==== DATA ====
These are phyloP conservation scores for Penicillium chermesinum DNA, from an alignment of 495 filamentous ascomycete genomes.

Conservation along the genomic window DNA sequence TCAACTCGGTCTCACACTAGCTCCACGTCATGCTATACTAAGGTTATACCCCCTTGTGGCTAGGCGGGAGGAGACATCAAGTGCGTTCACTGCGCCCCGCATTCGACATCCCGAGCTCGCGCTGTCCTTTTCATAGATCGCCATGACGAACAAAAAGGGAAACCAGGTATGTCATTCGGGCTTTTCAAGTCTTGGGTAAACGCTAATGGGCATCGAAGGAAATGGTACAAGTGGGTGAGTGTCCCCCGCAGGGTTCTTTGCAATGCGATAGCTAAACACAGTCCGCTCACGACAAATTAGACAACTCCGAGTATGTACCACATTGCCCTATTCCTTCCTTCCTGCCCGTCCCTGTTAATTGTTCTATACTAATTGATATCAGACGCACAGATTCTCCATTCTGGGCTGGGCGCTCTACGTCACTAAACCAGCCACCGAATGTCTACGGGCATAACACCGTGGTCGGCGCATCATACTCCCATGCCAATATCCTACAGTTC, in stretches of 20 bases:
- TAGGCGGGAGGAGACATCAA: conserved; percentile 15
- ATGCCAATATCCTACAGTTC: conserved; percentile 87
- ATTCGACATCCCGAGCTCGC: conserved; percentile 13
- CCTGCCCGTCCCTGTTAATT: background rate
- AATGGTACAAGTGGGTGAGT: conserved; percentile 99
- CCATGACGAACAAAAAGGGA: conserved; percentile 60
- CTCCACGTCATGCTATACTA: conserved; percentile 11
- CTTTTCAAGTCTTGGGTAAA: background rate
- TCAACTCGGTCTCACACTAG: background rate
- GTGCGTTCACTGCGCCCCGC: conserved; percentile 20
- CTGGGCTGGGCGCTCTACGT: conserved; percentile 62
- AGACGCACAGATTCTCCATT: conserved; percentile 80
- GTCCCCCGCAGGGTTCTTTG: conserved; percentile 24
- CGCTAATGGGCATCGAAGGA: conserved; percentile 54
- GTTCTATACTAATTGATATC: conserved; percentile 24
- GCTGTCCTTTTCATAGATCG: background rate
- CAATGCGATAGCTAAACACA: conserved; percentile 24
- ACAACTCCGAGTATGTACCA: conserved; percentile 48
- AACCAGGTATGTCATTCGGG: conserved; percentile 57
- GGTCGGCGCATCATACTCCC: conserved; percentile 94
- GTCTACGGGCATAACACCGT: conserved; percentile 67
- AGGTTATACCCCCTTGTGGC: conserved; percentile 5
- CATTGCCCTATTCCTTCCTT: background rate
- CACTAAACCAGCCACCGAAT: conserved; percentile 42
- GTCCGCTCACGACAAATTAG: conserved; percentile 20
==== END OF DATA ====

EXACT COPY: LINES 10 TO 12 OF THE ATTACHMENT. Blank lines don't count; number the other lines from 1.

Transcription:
- CTTTTCAAGTCTTGGGTAAA: background rate
- TCAACTCGGTCTCACACTAG: background rate
- GTGCGTTCACTGCGCCCCGC: conserved; percentile 20